Pros: sensors are small, inexpensive and energy-efficient.
Cons: requires expensive chipsets with high processing power and speed. Potentially high application latency, as adding sensors requires additional processing demands.
2) Distributed processing (Edge computing)
With Edge Computing, only the relevant information from each sensor is sent to a central unit, where it is compiled and used for analysis or decision-making.
- Lower bandwidth
- Cheaper interface between sensors and CPU
- Lower application latency, less processing power required
- Adding extra sensors won’t significantly increase performance requirements
Cons : higher functional safety requirements
There are CPUs particularly suited to Edge Computing, such as the NVIDIA Jetson Orin.
Edge Computing is fast becoming the dominant choice for autonomous vehicles, as it enables the growing number of data-intensive sensor signals to be processed simultaneously and in real time.
To demonstrate the potential of this solution, the engineers at Ouster used a software called Teraki to merge an Ouster LiDAR with an HD camera.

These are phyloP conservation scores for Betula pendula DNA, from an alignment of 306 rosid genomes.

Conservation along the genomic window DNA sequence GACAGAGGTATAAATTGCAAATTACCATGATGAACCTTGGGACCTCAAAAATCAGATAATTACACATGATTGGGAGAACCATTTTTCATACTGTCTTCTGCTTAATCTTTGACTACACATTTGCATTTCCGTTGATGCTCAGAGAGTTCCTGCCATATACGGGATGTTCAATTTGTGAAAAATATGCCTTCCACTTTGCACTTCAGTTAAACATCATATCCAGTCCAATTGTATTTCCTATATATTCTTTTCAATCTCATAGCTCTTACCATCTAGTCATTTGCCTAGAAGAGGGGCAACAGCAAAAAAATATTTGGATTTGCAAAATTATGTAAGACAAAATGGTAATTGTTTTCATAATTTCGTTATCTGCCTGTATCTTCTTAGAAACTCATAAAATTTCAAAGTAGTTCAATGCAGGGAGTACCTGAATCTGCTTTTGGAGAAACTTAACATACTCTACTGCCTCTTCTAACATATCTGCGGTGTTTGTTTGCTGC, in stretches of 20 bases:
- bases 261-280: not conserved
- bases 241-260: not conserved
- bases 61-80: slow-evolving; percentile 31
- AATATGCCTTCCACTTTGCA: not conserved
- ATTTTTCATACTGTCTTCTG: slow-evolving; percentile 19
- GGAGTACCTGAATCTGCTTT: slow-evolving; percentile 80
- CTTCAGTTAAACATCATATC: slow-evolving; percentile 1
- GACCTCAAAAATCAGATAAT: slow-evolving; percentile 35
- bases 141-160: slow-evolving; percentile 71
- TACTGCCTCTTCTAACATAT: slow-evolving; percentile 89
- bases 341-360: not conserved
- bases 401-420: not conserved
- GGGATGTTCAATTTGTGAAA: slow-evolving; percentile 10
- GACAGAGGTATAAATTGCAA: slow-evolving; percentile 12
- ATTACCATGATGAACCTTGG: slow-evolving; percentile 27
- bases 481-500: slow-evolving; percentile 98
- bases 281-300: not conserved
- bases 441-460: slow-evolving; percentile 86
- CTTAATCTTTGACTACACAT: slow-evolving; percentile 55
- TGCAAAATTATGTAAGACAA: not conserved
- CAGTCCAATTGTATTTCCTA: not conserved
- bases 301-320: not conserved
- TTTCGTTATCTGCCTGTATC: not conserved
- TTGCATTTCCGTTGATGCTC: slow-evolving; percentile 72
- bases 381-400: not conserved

The Teraki software, an efficient solution for data processing
Because Ouster LiDARs collect a massive amount of data, all that data is just too heavy to be processed by the self-driving vehicles’ hardware.
The Teraki software overcomes this issue thanks to a smart detection tool. The software detects and identifies areas of interest from the Ouster 3D point cloud, compresses them and transmits only the relevant information to the computer. This data is then overlaid onto the video data.
The combination of this software with the Edge Computing technology means improved mapping, localization and perception algorithms. This results in safer vehicles that make better decisions, almost in real time. A new step towards Level 4 and 5 autonomous vehicles.
Evidence of the potential of this type of software? Robot cabs recently appeared on the streets of San Francisco!